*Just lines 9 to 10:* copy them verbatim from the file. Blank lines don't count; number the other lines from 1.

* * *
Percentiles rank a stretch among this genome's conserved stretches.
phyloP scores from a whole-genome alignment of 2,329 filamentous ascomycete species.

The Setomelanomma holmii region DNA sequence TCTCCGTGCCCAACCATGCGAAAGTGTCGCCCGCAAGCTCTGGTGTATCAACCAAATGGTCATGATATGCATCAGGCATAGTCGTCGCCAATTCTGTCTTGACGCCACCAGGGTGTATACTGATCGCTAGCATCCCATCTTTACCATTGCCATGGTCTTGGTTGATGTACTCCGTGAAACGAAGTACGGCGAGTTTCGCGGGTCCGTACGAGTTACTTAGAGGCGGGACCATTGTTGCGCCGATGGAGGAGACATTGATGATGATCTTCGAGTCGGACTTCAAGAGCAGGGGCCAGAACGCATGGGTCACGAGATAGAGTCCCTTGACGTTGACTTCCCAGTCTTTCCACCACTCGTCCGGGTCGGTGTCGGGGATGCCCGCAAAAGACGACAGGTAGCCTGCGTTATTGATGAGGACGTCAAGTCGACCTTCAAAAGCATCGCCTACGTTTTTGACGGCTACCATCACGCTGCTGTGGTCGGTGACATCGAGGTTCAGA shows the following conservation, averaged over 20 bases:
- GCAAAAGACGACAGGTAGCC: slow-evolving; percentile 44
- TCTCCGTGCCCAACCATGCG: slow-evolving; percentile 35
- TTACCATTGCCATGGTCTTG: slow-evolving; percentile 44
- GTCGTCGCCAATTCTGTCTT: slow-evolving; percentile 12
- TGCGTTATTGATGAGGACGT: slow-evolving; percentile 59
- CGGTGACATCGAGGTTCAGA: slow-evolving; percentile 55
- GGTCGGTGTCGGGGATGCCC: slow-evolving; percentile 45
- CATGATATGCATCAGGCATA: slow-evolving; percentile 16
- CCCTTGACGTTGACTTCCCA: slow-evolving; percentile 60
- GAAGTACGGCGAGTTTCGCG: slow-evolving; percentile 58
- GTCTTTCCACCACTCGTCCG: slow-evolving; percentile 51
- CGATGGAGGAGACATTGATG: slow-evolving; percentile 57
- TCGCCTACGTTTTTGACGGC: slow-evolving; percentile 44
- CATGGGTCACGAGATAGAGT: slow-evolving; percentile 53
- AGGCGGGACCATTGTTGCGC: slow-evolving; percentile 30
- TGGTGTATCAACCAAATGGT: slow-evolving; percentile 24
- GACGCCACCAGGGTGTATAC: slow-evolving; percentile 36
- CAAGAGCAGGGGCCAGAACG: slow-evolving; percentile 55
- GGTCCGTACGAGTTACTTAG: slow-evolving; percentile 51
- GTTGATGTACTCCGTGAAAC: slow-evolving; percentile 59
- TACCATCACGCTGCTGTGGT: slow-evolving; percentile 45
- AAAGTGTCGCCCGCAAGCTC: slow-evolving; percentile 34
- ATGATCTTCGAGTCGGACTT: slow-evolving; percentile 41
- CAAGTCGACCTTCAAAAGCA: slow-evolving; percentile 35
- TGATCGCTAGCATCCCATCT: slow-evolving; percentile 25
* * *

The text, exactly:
- CGGTGACATCGAGGTTCAGA: slow-evolving; percentile 55
- GGTCGGTGTCGGGGATGCCC: slow-evolving; percentile 45